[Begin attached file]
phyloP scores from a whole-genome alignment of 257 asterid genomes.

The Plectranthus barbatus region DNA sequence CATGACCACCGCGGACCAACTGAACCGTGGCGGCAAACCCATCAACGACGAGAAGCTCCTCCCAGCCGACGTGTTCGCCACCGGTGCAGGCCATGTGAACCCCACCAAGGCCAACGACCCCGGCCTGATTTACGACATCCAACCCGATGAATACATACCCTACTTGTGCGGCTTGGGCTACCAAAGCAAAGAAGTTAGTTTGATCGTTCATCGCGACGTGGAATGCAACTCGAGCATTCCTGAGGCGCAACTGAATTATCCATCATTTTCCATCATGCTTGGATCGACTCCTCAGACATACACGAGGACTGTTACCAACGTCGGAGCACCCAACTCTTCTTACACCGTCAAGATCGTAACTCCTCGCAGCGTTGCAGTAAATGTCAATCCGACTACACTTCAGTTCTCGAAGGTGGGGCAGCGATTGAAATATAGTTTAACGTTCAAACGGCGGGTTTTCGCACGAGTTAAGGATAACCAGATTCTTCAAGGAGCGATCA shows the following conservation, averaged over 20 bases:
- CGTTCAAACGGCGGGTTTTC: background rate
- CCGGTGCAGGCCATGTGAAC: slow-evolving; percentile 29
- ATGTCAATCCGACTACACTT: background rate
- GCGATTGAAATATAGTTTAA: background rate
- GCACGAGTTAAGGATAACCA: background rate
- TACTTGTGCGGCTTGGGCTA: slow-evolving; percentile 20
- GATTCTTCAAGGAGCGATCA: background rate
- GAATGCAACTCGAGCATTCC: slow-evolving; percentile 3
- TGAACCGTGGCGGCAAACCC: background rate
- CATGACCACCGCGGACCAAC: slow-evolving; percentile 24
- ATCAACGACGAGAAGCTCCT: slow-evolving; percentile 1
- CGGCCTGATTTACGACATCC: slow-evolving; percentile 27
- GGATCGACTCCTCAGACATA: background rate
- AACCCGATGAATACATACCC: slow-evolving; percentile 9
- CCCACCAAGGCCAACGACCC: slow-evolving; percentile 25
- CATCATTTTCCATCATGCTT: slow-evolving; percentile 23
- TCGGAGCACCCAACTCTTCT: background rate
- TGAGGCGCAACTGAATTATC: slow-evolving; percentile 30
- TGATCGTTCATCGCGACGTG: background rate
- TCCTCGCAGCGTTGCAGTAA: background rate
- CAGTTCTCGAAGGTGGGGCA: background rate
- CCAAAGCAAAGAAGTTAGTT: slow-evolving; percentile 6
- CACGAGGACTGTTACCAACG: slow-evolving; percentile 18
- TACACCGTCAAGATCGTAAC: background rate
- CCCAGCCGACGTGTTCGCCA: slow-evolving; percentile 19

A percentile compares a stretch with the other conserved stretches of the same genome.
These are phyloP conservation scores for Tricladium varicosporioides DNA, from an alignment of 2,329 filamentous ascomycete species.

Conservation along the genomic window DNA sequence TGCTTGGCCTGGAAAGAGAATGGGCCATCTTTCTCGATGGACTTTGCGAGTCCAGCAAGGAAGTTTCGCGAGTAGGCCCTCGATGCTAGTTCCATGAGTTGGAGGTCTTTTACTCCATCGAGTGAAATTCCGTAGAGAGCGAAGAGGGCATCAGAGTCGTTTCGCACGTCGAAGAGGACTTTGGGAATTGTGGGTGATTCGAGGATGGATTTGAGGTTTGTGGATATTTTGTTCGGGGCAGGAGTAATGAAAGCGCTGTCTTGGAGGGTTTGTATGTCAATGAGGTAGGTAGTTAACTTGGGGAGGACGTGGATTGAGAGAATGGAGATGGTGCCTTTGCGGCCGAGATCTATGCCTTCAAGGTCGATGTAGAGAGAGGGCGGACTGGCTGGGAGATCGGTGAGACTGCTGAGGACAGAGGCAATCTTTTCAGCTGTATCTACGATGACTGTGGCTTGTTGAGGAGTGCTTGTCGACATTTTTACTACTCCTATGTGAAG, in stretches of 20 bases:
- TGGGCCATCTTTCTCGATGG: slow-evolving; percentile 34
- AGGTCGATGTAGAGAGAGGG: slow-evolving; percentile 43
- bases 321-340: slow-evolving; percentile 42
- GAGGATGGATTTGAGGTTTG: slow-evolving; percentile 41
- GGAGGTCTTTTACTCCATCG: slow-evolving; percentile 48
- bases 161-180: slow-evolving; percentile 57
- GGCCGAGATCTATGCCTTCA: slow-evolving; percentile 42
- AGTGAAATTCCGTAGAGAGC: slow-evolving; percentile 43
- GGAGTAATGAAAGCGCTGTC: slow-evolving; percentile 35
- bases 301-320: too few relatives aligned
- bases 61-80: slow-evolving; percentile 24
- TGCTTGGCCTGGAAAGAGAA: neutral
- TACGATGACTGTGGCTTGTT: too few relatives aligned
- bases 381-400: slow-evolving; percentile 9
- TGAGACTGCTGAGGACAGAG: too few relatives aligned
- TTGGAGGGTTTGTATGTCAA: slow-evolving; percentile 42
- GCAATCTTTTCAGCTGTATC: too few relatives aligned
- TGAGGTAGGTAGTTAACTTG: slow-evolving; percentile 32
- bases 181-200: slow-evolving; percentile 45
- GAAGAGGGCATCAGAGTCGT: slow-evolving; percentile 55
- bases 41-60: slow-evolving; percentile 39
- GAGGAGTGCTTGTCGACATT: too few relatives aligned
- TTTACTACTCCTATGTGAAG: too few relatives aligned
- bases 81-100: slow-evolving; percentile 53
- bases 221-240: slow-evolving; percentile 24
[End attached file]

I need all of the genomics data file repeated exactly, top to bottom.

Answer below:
phyloP scores from a whole-genome alignment of 257 asterid genomes.

The Plectranthus barbatus region DNA sequence CATGACCACCGCGGACCAACTGAACCGTGGCGGCAAACCCATCAACGACGAGAAGCTCCTCCCAGCCGACGTGTTCGCCACCGGTGCAGGCCATGTGAACCCCACCAAGGCCAACGACCCCGGCCTGATTTACGACATCCAACCCGATGAATACATACCCTACTTGTGCGGCTTGGGCTACCAAAGCAAAGAAGTTAGTTTGATCGTTCATCGCGACGTGGAATGCAACTCGAGCATTCCTGAGGCGCAACTGAATTATCCATCATTTTCCATCATGCTTGGATCGACTCCTCAGACATACACGAGGACTGTTACCAACGTCGGAGCACCCAACTCTTCTTACACCGTCAAGATCGTAACTCCTCGCAGCGTTGCAGTAAATGTCAATCCGACTACACTTCAGTTCTCGAAGGTGGGGCAGCGATTGAAATATAGTTTAACGTTCAAACGGCGGGTTTTCGCACGAGTTAAGGATAACCAGATTCTTCAAGGAGCGATCA shows the following conservation, averaged over 20 bases:
- CGTTCAAACGGCGGGTTTTC: background rate
- CCGGTGCAGGCCATGTGAAC: slow-evolving; percentile 29
- ATGTCAATCCGACTACACTT: background rate
- GCGATTGAAATATAGTTTAA: background rate
- GCACGAGTTAAGGATAACCA: background rate
- TACTTGTGCGGCTTGGGCTA: slow-evolving; percentile 20
- GATTCTTCAAGGAGCGATCA: background rate
- GAATGCAACTCGAGCATTCC: slow-evolving; percentile 3
- TGAACCGTGGCGGCAAACCC: background rate
- CATGACCACCGCGGACCAAC: slow-evolving; percentile 24
- ATCAACGACGAGAAGCTCCT: slow-evolving; percentile 1
- CGGCCTGATTTACGACATCC: slow-evolving; percentile 27
- GGATCGACTCCTCAGACATA: background rate
- AACCCGATGAATACATACCC: slow-evolving; percentile 9
- CCCACCAAGGCCAACGACCC: slow-evolving; percentile 25
- CATCATTTTCCATCATGCTT: slow-evolving; percentile 23
- TCGGAGCACCCAACTCTTCT: background rate
- TGAGGCGCAACTGAATTATC: slow-evolving; percentile 30
- TGATCGTTCATCGCGACGTG: background rate
- TCCTCGCAGCGTTGCAGTAA: background rate
- CAGTTCTCGAAGGTGGGGCA: background rate
- CCAAAGCAAAGAAGTTAGTT: slow-evolving; percentile 6
- CACGAGGACTGTTACCAACG: slow-evolving; percentile 18
- TACACCGTCAAGATCGTAAC: background rate
- CCCAGCCGACGTGTTCGCCA: slow-evolving; percentile 19

A percentile compares a stretch with the other conserved stretches of the same genome.
These are phyloP conservation scores for Tricladium varicosporioides DNA, from an alignment of 2,329 filamentous ascomycete species.

Conservation along the genomic window DNA sequence TGCTTGGCCTGGAAAGAGAATGGGCCATCTTTCTCGATGGACTTTGCGAGTCCAGCAAGGAAGTTTCGCGAGTAGGCCCTCGATGCTAGTTCCATGAGTTGGAGGTCTTTTACTCCATCGAGTGAAATTCCGTAGAGAGCGAAGAGGGCATCAGAGTCGTTTCGCACGTCGAAGAGGACTTTGGGAATTGTGGGTGATTCGAGGATGGATTTGAGGTTTGTGGATATTTTGTTCGGGGCAGGAGTAATGAAAGCGCTGTCTTGGAGGGTTTGTATGTCAATGAGGTAGGTAGTTAACTTGGGGAGGACGTGGATTGAGAGAATGGAGATGGTGCCTTTGCGGCCGAGATCTATGCCTTCAAGGTCGATGTAGAGAGAGGGCGGACTGGCTGGGAGATCGGTGAGACTGCTGAGGACAGAGGCAATCTTTTCAGCTGTATCTACGATGACTGTGGCTTGTTGAGGAGTGCTTGTCGACATTTTTACTACTCCTATGTGAAG, in stretches of 20 bases:
- TGGGCCATCTTTCTCGATGG: slow-evolving; percentile 34
- AGGTCGATGTAGAGAGAGGG: slow-evolving; percentile 43
- bases 321-340: slow-evolving; percentile 42
- GAGGATGGATTTGAGGTTTG: slow-evolving; percentile 41
- GGAGGTCTTTTACTCCATCG: slow-evolving; percentile 48
- bases 161-180: slow-evolving; percentile 57
- GGCCGAGATCTATGCCTTCA: slow-evolving; percentile 42
- AGTGAAATTCCGTAGAGAGC: slow-evolving; percentile 43
- GGAGTAATGAAAGCGCTGTC: slow-evolving; percentile 35
- bases 301-320: too few relatives aligned
- bases 61-80: slow-evolving; percentile 24
- TGCTTGGCCTGGAAAGAGAA: neutral
- TACGATGACTGTGGCTTGTT: too few relatives aligned
- bases 381-400: slow-evolving; percentile 9
- TGAGACTGCTGAGGACAGAG: too few relatives aligned
- TTGGAGGGTTTGTATGTCAA: slow-evolving; percentile 42
- GCAATCTTTTCAGCTGTATC: too few relatives aligned
- TGAGGTAGGTAGTTAACTTG: slow-evolving; percentile 32
- bases 181-200: slow-evolving; percentile 45
- GAAGAGGGCATCAGAGTCGT: slow-evolving; percentile 55
- bases 41-60: slow-evolving; percentile 39
- GAGGAGTGCTTGTCGACATT: too few relatives aligned
- TTTACTACTCCTATGTGAAG: too few relatives aligned
- bases 81-100: slow-evolving; percentile 53
- bases 221-240: slow-evolving; percentile 24